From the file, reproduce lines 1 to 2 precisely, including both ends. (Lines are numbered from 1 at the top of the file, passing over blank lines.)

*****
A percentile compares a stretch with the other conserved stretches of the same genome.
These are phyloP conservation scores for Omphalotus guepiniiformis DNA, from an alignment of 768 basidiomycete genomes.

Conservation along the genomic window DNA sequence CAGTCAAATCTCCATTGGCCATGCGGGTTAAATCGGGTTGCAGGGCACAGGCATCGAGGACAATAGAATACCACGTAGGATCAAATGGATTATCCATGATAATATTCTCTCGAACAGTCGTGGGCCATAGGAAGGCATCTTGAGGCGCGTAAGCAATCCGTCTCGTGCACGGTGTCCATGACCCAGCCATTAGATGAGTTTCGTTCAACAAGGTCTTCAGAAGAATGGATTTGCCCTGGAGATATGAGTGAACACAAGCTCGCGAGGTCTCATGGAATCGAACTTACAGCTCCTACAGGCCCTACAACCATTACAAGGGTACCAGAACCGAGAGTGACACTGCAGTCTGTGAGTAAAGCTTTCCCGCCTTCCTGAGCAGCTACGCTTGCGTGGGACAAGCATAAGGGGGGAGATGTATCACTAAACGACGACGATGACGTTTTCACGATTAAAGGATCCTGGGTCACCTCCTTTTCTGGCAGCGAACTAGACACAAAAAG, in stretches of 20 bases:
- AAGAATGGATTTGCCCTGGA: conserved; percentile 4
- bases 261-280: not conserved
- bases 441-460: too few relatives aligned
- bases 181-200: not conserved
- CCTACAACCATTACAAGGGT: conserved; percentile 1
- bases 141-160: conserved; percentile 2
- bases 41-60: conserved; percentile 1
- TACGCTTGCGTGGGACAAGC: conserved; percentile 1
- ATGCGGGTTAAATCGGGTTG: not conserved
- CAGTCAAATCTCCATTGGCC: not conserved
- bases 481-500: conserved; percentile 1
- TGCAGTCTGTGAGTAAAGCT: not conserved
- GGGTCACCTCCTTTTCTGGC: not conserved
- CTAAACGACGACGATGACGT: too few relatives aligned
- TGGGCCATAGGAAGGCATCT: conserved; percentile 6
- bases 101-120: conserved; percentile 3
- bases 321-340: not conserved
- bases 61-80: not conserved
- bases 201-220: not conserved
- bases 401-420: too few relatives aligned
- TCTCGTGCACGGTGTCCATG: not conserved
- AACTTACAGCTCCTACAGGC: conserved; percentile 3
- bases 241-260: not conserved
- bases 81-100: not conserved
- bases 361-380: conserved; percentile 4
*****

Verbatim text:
A percentile compares a stretch with the other conserved stretches of the same genome.
These are phyloP conservation scores for Omphalotus guepiniiformis DNA, from an alignment of 768 basidiomycete genomes.